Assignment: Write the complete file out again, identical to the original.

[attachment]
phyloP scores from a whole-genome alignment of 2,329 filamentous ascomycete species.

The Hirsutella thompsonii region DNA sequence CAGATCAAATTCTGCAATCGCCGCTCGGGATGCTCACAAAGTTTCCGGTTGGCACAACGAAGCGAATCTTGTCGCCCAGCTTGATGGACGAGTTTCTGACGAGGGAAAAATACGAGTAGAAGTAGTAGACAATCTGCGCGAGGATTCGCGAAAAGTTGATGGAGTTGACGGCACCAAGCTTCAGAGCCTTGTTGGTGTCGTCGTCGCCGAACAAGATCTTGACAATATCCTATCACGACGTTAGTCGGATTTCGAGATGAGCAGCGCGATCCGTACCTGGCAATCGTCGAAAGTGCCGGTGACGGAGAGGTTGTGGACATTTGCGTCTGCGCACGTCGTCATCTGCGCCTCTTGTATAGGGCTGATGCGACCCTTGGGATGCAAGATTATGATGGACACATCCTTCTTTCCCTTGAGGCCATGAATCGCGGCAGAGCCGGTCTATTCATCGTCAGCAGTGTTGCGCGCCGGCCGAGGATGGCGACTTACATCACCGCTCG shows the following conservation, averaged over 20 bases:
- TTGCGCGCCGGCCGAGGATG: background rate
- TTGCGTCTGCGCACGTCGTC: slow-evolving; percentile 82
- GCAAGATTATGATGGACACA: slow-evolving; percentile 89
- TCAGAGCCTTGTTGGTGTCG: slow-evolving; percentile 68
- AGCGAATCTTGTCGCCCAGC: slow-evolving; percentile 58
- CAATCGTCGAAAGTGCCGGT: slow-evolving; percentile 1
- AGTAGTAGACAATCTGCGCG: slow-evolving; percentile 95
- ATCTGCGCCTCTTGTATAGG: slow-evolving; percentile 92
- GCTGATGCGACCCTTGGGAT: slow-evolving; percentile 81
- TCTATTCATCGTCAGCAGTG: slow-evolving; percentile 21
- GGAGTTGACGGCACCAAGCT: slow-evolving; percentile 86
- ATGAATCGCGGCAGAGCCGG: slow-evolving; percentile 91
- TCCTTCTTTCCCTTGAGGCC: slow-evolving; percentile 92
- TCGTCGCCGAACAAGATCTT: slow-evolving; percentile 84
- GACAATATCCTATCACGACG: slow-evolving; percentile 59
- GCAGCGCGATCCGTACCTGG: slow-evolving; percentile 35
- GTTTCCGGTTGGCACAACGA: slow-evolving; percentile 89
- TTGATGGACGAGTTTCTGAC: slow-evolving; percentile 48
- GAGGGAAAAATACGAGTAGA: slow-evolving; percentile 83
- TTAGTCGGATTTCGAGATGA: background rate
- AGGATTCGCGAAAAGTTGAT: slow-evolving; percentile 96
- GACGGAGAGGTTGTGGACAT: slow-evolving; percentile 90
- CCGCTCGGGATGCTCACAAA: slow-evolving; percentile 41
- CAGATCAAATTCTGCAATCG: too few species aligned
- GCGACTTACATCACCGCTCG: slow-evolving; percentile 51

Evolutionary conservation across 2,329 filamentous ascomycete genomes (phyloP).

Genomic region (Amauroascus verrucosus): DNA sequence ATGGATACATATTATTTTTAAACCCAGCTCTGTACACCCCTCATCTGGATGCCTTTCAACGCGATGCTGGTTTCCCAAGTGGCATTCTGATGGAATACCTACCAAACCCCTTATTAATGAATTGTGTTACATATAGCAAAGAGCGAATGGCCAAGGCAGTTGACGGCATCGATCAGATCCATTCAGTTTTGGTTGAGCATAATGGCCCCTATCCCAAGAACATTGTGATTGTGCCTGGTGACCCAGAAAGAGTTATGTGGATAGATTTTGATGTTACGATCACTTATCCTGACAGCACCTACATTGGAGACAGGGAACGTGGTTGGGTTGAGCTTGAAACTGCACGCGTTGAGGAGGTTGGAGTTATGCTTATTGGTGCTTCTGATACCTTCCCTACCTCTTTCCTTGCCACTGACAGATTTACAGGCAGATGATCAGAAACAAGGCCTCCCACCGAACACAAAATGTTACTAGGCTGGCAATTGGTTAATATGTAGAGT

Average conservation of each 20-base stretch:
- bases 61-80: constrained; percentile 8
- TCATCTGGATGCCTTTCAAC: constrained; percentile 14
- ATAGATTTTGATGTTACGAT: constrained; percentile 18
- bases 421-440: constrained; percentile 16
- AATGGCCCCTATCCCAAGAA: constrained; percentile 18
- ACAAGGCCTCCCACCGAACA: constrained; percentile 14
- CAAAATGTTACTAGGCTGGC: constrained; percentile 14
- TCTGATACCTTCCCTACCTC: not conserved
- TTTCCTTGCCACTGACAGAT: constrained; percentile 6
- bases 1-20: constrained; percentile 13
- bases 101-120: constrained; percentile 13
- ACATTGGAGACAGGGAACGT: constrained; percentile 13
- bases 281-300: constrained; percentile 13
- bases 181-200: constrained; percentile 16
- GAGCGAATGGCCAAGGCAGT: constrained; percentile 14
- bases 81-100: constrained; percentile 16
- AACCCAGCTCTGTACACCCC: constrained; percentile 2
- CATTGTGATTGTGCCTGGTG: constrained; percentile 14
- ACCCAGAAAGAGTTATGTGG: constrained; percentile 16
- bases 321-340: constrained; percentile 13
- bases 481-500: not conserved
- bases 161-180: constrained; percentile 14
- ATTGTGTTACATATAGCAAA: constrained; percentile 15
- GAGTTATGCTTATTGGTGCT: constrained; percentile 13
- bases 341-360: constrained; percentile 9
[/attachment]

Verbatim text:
phyloP scores from a whole-genome alignment of 2,329 filamentous ascomycete species.

The Hirsutella thompsonii region DNA sequence CAGATCAAATTCTGCAATCGCCGCTCGGGATGCTCACAAAGTTTCCGGTTGGCACAACGAAGCGAATCTTGTCGCCCAGCTTGATGGACGAGTTTCTGACGAGGGAAAAATACGAGTAGAAGTAGTAGACAATCTGCGCGAGGATTCGCGAAAAGTTGATGGAGTTGACGGCACCAAGCTTCAGAGCCTTGTTGGTGTCGTCGTCGCCGAACAAGATCTTGACAATATCCTATCACGACGTTAGTCGGATTTCGAGATGAGCAGCGCGATCCGTACCTGGCAATCGTCGAAAGTGCCGGTGACGGAGAGGTTGTGGACATTTGCGTCTGCGCACGTCGTCATCTGCGCCTCTTGTATAGGGCTGATGCGACCCTTGGGATGCAAGATTATGATGGACACATCCTTCTTTCCCTTGAGGCCATGAATCGCGGCAGAGCCGGTCTATTCATCGTCAGCAGTGTTGCGCGCCGGCCGAGGATGGCGACTTACATCACCGCTCG shows the following conservation, averaged over 20 bases:
- TTGCGCGCCGGCCGAGGATG: background rate
- TTGCGTCTGCGCACGTCGTC: slow-evolving; percentile 82
- GCAAGATTATGATGGACACA: slow-evolving; percentile 89
- TCAGAGCCTTGTTGGTGTCG: slow-evolving; percentile 68
- AGCGAATCTTGTCGCCCAGC: slow-evolving; percentile 58
- CAATCGTCGAAAGTGCCGGT: slow-evolving; percentile 1
- AGTAGTAGACAATCTGCGCG: slow-evolving; percentile 95
- ATCTGCGCCTCTTGTATAGG: slow-evolving; percentile 92
- GCTGATGCGACCCTTGGGAT: slow-evolving; percentile 81
- TCTATTCATCGTCAGCAGTG: slow-evolving; percentile 21
- GGAGTTGACGGCACCAAGCT: slow-evolving; percentile 86
- ATGAATCGCGGCAGAGCCGG: slow-evolving; percentile 91
- TCCTTCTTTCCCTTGAGGCC: slow-evolving; percentile 92
- TCGTCGCCGAACAAGATCTT: slow-evolving; percentile 84
- GACAATATCCTATCACGACG: slow-evolving; percentile 59
- GCAGCGCGATCCGTACCTGG: slow-evolving; percentile 35
- GTTTCCGGTTGGCACAACGA: slow-evolving; percentile 89
- TTGATGGACGAGTTTCTGAC: slow-evolving; percentile 48
- GAGGGAAAAATACGAGTAGA: slow-evolving; percentile 83
- TTAGTCGGATTTCGAGATGA: background rate
- AGGATTCGCGAAAAGTTGAT: slow-evolving; percentile 96
- GACGGAGAGGTTGTGGACAT: slow-evolving; percentile 90
- CCGCTCGGGATGCTCACAAA: slow-evolving; percentile 41
- CAGATCAAATTCTGCAATCG: too few species aligned
- GCGACTTACATCACCGCTCG: slow-evolving; percentile 51

Evolutionary conservation across 2,329 filamentous ascomycete genomes (phyloP).

Genomic region (Amauroascus verrucosus): DNA sequence ATGGATACATATTATTTTTAAACCCAGCTCTGTACACCCCTCATCTGGATGCCTTTCAACGCGATGCTGGTTTCCCAAGTGGCATTCTGATGGAATACCTACCAAACCCCTTATTAATGAATTGTGTTACATATAGCAAAGAGCGAATGGCCAAGGCAGTTGACGGCATCGATCAGATCCATTCAGTTTTGGTTGAGCATAATGGCCCCTATCCCAAGAACATTGTGATTGTGCCTGGTGACCCAGAAAGAGTTATGTGGATAGATTTTGATGTTACGATCACTTATCCTGACAGCACCTACATTGGAGACAGGGAACGTGGTTGGGTTGAGCTTGAAACTGCACGCGTTGAGGAGGTTGGAGTTATGCTTATTGGTGCTTCTGATACCTTCCCTACCTCTTTCCTTGCCACTGACAGATTTACAGGCAGATGATCAGAAACAAGGCCTCCCACCGAACACAAAATGTTACTAGGCTGGCAATTGGTTAATATGTAGAGT

Average conservation of each 20-base stretch:
- bases 61-80: constrained; percentile 8
- TCATCTGGATGCCTTTCAAC: constrained; percentile 14
- ATAGATTTTGATGTTACGAT: constrained; percentile 18
- bases 421-440: constrained; percentile 16
- AATGGCCCCTATCCCAAGAA: constrained; percentile 18
- ACAAGGCCTCCCACCGAACA: constrained; percentile 14
- CAAAATGTTACTAGGCTGGC: constrained; percentile 14
- TCTGATACCTTCCCTACCTC: not conserved
- TTTCCTTGCCACTGACAGAT: constrained; percentile 6
- bases 1-20: constrained; percentile 13
- bases 101-120: constrained; percentile 13
- ACATTGGAGACAGGGAACGT: constrained; percentile 13
- bases 281-300: constrained; percentile 13
- bases 181-200: constrained; percentile 16
- GAGCGAATGGCCAAGGCAGT: constrained; percentile 14
- bases 81-100: constrained; percentile 16
- AACCCAGCTCTGTACACCCC: constrained; percentile 2
- CATTGTGATTGTGCCTGGTG: constrained; percentile 14
- ACCCAGAAAGAGTTATGTGG: constrained; percentile 16
- bases 321-340: constrained; percentile 13
- bases 481-500: not conserved
- bases 161-180: constrained; percentile 14
- ATTGTGTTACATATAGCAAA: constrained; percentile 15
- GAGTTATGCTTATTGGTGCT: constrained; percentile 13
- bases 341-360: constrained; percentile 9